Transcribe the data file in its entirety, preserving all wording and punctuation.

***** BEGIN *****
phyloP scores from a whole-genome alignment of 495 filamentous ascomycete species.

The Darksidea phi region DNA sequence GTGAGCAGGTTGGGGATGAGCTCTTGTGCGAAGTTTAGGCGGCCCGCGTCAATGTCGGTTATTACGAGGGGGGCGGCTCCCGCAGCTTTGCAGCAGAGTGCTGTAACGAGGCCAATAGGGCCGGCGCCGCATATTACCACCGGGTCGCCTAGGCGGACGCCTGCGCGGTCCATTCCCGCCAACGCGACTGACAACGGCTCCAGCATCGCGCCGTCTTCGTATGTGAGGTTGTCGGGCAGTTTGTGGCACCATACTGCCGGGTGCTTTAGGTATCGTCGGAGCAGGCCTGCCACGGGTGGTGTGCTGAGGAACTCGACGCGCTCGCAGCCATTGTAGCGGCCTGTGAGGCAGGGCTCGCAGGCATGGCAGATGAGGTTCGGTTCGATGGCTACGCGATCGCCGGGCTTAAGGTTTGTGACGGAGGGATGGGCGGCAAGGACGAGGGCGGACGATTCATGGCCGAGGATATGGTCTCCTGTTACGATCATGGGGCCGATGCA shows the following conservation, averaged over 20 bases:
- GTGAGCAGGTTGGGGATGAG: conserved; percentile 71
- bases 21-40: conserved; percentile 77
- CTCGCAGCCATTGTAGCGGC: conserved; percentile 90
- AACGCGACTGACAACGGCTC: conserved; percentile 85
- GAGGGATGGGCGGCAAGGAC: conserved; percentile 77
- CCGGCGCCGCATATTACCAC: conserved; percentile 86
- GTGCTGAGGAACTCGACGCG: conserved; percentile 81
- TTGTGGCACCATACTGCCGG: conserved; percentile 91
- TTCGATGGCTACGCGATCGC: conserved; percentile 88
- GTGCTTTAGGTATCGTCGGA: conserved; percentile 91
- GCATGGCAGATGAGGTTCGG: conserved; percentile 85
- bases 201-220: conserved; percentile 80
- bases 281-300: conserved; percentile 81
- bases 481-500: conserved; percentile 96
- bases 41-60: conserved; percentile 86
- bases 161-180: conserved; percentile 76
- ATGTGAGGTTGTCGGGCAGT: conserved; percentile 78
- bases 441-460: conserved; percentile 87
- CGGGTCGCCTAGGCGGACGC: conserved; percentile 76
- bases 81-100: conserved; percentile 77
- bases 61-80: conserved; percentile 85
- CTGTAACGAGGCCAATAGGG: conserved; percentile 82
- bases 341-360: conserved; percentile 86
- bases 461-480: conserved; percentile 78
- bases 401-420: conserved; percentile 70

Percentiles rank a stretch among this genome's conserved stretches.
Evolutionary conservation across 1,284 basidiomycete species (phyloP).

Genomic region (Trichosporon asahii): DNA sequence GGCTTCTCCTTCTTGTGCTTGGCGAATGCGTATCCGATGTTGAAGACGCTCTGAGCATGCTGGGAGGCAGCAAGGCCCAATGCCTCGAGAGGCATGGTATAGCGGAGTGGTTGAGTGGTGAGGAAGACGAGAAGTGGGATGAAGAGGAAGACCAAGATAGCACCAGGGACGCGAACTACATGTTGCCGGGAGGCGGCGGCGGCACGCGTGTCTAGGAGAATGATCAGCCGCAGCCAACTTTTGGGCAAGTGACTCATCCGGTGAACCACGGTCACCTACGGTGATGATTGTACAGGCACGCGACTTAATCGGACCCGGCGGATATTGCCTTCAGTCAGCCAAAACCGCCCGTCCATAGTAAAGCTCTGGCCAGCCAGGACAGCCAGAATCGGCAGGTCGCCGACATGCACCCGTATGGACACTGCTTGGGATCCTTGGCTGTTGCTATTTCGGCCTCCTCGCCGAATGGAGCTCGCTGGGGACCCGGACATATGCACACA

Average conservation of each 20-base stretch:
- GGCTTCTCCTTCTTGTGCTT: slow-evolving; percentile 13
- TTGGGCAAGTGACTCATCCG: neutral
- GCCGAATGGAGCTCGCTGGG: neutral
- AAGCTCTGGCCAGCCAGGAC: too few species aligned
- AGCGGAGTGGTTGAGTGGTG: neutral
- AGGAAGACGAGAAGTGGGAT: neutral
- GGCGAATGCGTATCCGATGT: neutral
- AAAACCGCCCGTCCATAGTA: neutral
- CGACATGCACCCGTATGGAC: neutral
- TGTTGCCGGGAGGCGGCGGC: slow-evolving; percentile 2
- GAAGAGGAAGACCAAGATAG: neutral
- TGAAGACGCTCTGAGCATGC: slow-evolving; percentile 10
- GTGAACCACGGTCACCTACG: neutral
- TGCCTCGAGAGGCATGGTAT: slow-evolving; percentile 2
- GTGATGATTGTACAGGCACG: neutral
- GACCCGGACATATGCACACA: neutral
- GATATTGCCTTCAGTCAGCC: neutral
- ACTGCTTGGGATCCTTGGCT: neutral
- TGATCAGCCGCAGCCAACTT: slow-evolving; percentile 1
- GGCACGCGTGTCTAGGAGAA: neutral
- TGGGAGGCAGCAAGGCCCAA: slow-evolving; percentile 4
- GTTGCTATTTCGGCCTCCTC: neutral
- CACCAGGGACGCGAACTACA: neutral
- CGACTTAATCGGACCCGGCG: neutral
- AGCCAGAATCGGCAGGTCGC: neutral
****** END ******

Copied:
phyloP scores from a whole-genome alignment of 495 filamentous ascomycete species.

The Darksidea phi region DNA sequence GTGAGCAGGTTGGGGATGAGCTCTTGTGCGAAGTTTAGGCGGCCCGCGTCAATGTCGGTTATTACGAGGGGGGCGGCTCCCGCAGCTTTGCAGCAGAGTGCTGTAACGAGGCCAATAGGGCCGGCGCCGCATATTACCACCGGGTCGCCTAGGCGGACGCCTGCGCGGTCCATTCCCGCCAACGCGACTGACAACGGCTCCAGCATCGCGCCGTCTTCGTATGTGAGGTTGTCGGGCAGTTTGTGGCACCATACTGCCGGGTGCTTTAGGTATCGTCGGAGCAGGCCTGCCACGGGTGGTGTGCTGAGGAACTCGACGCGCTCGCAGCCATTGTAGCGGCCTGTGAGGCAGGGCTCGCAGGCATGGCAGATGAGGTTCGGTTCGATGGCTACGCGATCGCCGGGCTTAAGGTTTGTGACGGAGGGATGGGCGGCAAGGACGAGGGCGGACGATTCATGGCCGAGGATATGGTCTCCTGTTACGATCATGGGGCCGATGCA shows the following conservation, averaged over 20 bases:
- GTGAGCAGGTTGGGGATGAG: conserved; percentile 71
- bases 21-40: conserved; percentile 77
- CTCGCAGCCATTGTAGCGGC: conserved; percentile 90
- AACGCGACTGACAACGGCTC: conserved; percentile 85
- GAGGGATGGGCGGCAAGGAC: conserved; percentile 77
- CCGGCGCCGCATATTACCAC: conserved; percentile 86
- GTGCTGAGGAACTCGACGCG: conserved; percentile 81
- TTGTGGCACCATACTGCCGG: conserved; percentile 91
- TTCGATGGCTACGCGATCGC: conserved; percentile 88
- GTGCTTTAGGTATCGTCGGA: conserved; percentile 91
- GCATGGCAGATGAGGTTCGG: conserved; percentile 85
- bases 201-220: conserved; percentile 80
- bases 281-300: conserved; percentile 81
- bases 481-500: conserved; percentile 96
- bases 41-60: conserved; percentile 86
- bases 161-180: conserved; percentile 76
- ATGTGAGGTTGTCGGGCAGT: conserved; percentile 78
- bases 441-460: conserved; percentile 87
- CGGGTCGCCTAGGCGGACGC: conserved; percentile 76
- bases 81-100: conserved; percentile 77
- bases 61-80: conserved; percentile 85
- CTGTAACGAGGCCAATAGGG: conserved; percentile 82
- bases 341-360: conserved; percentile 86
- bases 461-480: conserved; percentile 78
- bases 401-420: conserved; percentile 70

Percentiles rank a stretch among this genome's conserved stretches.
Evolutionary conservation across 1,284 basidiomycete species (phyloP).

Genomic region (Trichosporon asahii): DNA sequence GGCTTCTCCTTCTTGTGCTTGGCGAATGCGTATCCGATGTTGAAGACGCTCTGAGCATGCTGGGAGGCAGCAAGGCCCAATGCCTCGAGAGGCATGGTATAGCGGAGTGGTTGAGTGGTGAGGAAGACGAGAAGTGGGATGAAGAGGAAGACCAAGATAGCACCAGGGACGCGAACTACATGTTGCCGGGAGGCGGCGGCGGCACGCGTGTCTAGGAGAATGATCAGCCGCAGCCAACTTTTGGGCAAGTGACTCATCCGGTGAACCACGGTCACCTACGGTGATGATTGTACAGGCACGCGACTTAATCGGACCCGGCGGATATTGCCTTCAGTCAGCCAAAACCGCCCGTCCATAGTAAAGCTCTGGCCAGCCAGGACAGCCAGAATCGGCAGGTCGCCGACATGCACCCGTATGGACACTGCTTGGGATCCTTGGCTGTTGCTATTTCGGCCTCCTCGCCGAATGGAGCTCGCTGGGGACCCGGACATATGCACACA

Average conservation of each 20-base stretch:
- GGCTTCTCCTTCTTGTGCTT: slow-evolving; percentile 13
- TTGGGCAAGTGACTCATCCG: neutral
- GCCGAATGGAGCTCGCTGGG: neutral
- AAGCTCTGGCCAGCCAGGAC: too few species aligned
- AGCGGAGTGGTTGAGTGGTG: neutral
- AGGAAGACGAGAAGTGGGAT: neutral
- GGCGAATGCGTATCCGATGT: neutral
- AAAACCGCCCGTCCATAGTA: neutral
- CGACATGCACCCGTATGGAC: neutral
- TGTTGCCGGGAGGCGGCGGC: slow-evolving; percentile 2
- GAAGAGGAAGACCAAGATAG: neutral
- TGAAGACGCTCTGAGCATGC: slow-evolving; percentile 10
- GTGAACCACGGTCACCTACG: neutral
- TGCCTCGAGAGGCATGGTAT: slow-evolving; percentile 2
- GTGATGATTGTACAGGCACG: neutral
- GACCCGGACATATGCACACA: neutral
- GATATTGCCTTCAGTCAGCC: neutral
- ACTGCTTGGGATCCTTGGCT: neutral
- TGATCAGCCGCAGCCAACTT: slow-evolving; percentile 1
- GGCACGCGTGTCTAGGAGAA: neutral
- TGGGAGGCAGCAAGGCCCAA: slow-evolving; percentile 4
- GTTGCTATTTCGGCCTCCTC: neutral
- CACCAGGGACGCGAACTACA: neutral
- CGACTTAATCGGACCCGGCG: neutral
- AGCCAGAATCGGCAGGTCGC: neutral